Though the addition of Wilson gives Houston some badly needed power in the middle of their punchless lineup (and with his strikeout prowess, the most powerful wind generator seen since the one used in Kingdom Come’s “Do You Like It” video), I’m wondering if he’s meant to play center or right field. Willie Tavares isn’t a Gold Glove candidate in center, but he’s hardly inconsequential in the Astros’ plans (particularly if those plans include sending him to Chicago for Jose Contreras).
I heard on the radio today that Willie Harris was close to signing with the Rockies, but the same voice was telling me to kill Hugh Downs a few minutes later, so perhaps you’ll want to investigate for yourself.
The Oakland A’s ambitious plan to redevelop a swath of industrial Oakland into a residential ballpark village appears to remain just that: a plan.
In recent weeks, team representatives and officials in Oakland and Alameda County have spoken more about the plan’s difficulties than ways to make it work.
And with team owner Lewis Wolff making April the deadline for having a plan and location in place, it is beginning to look like the ballpark village will not happen.
“Discussions on that site have not gotten very far,” A’s spokesman Jim Young said last week. “Right now, we are asking what Plan B is.”
The lack of movement on the site, which the A’s chose last year as its ideal location for a new park in Oakland, appears to have frustrated the team.
Wolff asked city officials four months ago for help in acquiring the more than 100 properties between 66th Avenue and High Street in East Oakland.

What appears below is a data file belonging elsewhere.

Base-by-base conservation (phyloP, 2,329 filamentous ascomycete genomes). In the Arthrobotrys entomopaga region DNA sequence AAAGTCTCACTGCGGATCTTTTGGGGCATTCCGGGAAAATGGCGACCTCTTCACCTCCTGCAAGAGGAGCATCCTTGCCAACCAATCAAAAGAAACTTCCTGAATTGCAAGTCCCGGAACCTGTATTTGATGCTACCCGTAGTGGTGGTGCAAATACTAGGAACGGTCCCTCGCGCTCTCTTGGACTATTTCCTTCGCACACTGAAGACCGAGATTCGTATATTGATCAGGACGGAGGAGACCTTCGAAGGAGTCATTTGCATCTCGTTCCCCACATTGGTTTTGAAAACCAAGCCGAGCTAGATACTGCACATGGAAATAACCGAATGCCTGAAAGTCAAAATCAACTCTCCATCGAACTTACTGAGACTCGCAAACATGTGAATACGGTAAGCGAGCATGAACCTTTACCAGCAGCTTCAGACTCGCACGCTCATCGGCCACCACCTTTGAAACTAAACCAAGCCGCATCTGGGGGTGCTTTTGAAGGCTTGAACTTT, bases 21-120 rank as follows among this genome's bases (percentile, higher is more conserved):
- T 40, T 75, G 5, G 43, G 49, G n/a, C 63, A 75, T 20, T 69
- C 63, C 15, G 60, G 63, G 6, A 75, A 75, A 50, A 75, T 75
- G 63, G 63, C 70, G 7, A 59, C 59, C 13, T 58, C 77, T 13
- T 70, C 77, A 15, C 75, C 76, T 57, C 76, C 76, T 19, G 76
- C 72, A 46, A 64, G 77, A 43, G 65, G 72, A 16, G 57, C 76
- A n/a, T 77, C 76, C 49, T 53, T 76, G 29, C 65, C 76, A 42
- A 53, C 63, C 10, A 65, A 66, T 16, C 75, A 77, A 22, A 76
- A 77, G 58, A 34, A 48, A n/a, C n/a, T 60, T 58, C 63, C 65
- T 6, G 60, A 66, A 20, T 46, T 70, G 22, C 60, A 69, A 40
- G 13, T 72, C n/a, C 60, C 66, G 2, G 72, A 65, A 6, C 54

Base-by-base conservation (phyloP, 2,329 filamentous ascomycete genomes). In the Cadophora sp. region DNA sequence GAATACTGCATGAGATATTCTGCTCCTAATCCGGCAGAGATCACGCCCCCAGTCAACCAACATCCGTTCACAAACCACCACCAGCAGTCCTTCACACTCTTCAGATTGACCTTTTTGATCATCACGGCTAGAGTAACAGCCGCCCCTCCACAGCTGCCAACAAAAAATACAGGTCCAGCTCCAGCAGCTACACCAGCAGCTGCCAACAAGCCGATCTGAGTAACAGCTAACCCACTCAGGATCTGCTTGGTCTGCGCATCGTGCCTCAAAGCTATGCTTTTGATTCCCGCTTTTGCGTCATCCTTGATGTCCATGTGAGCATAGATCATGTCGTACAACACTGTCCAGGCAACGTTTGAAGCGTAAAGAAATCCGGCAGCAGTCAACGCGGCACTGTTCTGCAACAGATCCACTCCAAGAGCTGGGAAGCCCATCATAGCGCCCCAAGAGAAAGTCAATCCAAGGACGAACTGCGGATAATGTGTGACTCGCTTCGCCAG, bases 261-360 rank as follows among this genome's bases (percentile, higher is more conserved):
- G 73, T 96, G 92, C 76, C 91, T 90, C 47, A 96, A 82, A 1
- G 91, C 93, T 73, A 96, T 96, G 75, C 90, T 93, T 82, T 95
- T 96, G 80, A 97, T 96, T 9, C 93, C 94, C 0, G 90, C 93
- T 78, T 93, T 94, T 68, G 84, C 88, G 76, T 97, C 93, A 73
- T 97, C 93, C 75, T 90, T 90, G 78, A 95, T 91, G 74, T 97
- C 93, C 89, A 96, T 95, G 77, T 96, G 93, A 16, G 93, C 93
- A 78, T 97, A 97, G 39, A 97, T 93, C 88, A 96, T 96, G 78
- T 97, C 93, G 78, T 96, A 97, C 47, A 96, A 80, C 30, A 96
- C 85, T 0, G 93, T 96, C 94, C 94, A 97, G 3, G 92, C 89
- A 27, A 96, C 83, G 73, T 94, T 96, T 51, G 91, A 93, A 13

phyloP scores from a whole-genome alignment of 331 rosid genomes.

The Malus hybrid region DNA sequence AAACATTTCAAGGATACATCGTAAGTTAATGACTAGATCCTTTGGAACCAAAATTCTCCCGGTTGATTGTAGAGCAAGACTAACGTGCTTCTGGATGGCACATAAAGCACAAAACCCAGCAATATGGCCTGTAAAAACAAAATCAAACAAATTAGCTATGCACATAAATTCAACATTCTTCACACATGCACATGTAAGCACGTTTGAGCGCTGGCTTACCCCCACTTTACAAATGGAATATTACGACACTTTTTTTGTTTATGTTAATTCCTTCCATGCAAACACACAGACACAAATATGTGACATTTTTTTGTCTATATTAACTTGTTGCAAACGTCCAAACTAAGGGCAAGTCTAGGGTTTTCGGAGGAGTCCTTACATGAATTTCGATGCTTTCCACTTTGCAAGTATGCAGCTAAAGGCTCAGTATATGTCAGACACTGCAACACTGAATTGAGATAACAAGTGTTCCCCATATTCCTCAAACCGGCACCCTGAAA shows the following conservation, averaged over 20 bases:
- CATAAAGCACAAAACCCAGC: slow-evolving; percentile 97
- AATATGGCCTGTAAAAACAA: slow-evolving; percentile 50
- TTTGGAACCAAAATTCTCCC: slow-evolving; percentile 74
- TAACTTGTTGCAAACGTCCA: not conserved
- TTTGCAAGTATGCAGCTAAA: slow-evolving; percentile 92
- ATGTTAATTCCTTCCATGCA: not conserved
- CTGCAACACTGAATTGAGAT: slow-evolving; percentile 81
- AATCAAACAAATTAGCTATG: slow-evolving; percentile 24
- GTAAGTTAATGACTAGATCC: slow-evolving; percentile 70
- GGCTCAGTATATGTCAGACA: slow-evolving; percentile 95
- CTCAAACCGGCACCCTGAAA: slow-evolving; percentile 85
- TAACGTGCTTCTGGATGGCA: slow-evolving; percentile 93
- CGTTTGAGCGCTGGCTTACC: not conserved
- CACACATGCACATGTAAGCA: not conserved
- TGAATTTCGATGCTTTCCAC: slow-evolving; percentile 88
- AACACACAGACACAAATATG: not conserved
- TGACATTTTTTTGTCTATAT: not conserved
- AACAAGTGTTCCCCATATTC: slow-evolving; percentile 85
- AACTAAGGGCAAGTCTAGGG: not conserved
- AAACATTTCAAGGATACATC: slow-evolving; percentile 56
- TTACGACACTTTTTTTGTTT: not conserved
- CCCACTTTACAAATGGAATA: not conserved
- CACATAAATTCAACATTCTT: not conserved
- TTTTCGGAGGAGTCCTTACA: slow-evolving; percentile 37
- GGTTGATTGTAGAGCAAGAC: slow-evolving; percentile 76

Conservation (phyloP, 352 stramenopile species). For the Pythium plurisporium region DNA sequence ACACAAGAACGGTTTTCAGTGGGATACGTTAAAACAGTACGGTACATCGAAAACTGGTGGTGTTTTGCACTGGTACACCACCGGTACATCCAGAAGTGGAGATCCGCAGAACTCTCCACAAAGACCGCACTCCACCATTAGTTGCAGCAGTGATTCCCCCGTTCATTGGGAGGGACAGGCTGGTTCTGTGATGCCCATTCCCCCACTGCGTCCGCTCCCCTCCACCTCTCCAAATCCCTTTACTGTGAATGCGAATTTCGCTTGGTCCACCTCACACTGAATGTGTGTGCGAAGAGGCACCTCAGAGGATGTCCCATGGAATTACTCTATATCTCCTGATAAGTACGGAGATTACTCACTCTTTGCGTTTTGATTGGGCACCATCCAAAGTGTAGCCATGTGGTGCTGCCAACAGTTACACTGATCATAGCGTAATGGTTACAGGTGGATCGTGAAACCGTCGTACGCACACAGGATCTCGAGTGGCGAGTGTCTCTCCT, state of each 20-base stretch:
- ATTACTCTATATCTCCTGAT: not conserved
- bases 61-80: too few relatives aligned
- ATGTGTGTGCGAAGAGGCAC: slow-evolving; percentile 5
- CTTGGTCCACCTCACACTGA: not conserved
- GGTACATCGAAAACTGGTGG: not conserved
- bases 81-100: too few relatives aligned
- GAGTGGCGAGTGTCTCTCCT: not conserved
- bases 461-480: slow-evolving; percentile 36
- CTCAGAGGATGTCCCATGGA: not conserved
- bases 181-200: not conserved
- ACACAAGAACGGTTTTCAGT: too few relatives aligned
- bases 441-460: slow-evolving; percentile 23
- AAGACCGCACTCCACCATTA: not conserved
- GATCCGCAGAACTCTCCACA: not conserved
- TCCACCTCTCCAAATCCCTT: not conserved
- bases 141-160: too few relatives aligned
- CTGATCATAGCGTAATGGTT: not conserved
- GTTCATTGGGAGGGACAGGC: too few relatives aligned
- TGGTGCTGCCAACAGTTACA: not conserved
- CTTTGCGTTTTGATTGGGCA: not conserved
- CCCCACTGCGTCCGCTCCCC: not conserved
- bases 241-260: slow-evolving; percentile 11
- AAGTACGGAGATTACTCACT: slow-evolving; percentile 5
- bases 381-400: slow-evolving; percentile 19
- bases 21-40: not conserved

He promised to pay for construction of a 35,000-seat park but said he needs room to build housing and retail stores to generate the $300 million to $400 million in expected construction costs.
The plan calls for a stadium near the corner of San Leandro Street and 66th Avenue, with retail stores and a plaza stretching from the ballpark to Interstate 880. It includes housing units in high-rises and midrises stretching from the edge of the ballpark to High Street.
But standing in the way are the 100 or so property owners with businesses in the area. Their land is appraised at more than $100 million, though it is likely higher on the real estate market.
They did not appear willing to move, and the city and the A’s do not appear willing to use eminent domain to take the land.
“It is not that simple,” saidCity Council President Ignacio De Fuente (Glenview-Fruitvale). “Any site they are looking at requires an assembly of land. When you have land that you don’t own … it is not that easy.”
Neither side has publicly said the 66th Avenue to High Street site is out of the running for a new ballpark, but some have said Wolff appears to have written it off.